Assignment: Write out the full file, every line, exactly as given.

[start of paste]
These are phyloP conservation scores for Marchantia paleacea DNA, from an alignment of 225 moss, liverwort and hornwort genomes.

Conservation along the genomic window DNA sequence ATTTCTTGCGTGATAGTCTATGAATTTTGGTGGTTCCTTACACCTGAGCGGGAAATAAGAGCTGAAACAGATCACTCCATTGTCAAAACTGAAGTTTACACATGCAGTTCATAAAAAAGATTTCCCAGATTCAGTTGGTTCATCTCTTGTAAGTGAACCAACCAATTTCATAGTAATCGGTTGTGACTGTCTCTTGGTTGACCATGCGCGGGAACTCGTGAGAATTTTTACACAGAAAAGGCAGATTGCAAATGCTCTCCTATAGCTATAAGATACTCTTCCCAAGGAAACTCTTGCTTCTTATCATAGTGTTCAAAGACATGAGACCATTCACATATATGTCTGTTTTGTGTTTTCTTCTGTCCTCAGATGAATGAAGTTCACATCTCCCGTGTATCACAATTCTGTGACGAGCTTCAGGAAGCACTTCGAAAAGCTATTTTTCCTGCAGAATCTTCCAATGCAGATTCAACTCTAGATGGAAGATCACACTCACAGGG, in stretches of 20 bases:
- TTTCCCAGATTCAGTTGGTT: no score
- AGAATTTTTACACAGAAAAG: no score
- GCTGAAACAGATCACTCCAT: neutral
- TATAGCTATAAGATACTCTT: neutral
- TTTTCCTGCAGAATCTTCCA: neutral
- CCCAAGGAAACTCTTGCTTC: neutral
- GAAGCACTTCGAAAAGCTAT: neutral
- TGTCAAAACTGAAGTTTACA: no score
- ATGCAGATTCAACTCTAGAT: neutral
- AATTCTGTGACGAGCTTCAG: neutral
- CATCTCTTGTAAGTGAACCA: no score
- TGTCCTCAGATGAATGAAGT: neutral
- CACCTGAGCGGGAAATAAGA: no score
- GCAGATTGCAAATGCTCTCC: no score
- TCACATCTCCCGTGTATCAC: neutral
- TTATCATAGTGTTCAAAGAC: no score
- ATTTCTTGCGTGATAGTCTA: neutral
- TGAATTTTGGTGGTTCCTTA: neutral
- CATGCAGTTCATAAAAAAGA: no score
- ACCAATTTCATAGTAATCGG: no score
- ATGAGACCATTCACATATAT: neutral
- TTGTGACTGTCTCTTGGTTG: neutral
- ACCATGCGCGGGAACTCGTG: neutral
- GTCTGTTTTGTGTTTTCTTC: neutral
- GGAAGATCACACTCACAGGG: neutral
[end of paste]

These are phyloP conservation scores for Marchantia paleacea DNA, from an alignment of 225 moss, liverwort and hornwort genomes.

Conservation along the genomic window DNA sequence ATTTCTTGCGTGATAGTCTATGAATTTTGGTGGTTCCTTACACCTGAGCGGGAAATAAGAGCTGAAACAGATCACTCCATTGTCAAAACTGAAGTTTACACATGCAGTTCATAAAAAAGATTTCCCAGATTCAGTTGGTTCATCTCTTGTAAGTGAACCAACCAATTTCATAGTAATCGGTTGTGACTGTCTCTTGGTTGACCATGCGCGGGAACTCGTGAGAATTTTTACACAGAAAAGGCAGATTGCAAATGCTCTCCTATAGCTATAAGATACTCTTCCCAAGGAAACTCTTGCTTCTTATCATAGTGTTCAAAGACATGAGACCATTCACATATATGTCTGTTTTGTGTTTTCTTCTGTCCTCAGATGAATGAAGTTCACATCTCCCGTGTATCACAATTCTGTGACGAGCTTCAGGAAGCACTTCGAAAAGCTATTTTTCCTGCAGAATCTTCCAATGCAGATTCAACTCTAGATGGAAGATCACACTCACAGGG, in stretches of 20 bases:
- TTTCCCAGATTCAGTTGGTT: no score
- AGAATTTTTACACAGAAAAG: no score
- GCTGAAACAGATCACTCCAT: neutral
- TATAGCTATAAGATACTCTT: neutral
- TTTTCCTGCAGAATCTTCCA: neutral
- CCCAAGGAAACTCTTGCTTC: neutral
- GAAGCACTTCGAAAAGCTAT: neutral
- TGTCAAAACTGAAGTTTACA: no score
- ATGCAGATTCAACTCTAGAT: neutral
- AATTCTGTGACGAGCTTCAG: neutral
- CATCTCTTGTAAGTGAACCA: no score
- TGTCCTCAGATGAATGAAGT: neutral
- CACCTGAGCGGGAAATAAGA: no score
- GCAGATTGCAAATGCTCTCC: no score
- TCACATCTCCCGTGTATCAC: neutral
- TTATCATAGTGTTCAAAGAC: no score
- ATTTCTTGCGTGATAGTCTA: neutral
- TGAATTTTGGTGGTTCCTTA: neutral
- CATGCAGTTCATAAAAAAGA: no score
- ACCAATTTCATAGTAATCGG: no score
- ATGAGACCATTCACATATAT: neutral
- TTGTGACTGTCTCTTGGTTG: neutral
- ACCATGCGCGGGAACTCGTG: neutral
- GTCTGTTTTGTGTTTTCTTC: neutral
- GGAAGATCACACTCACAGGG: neutral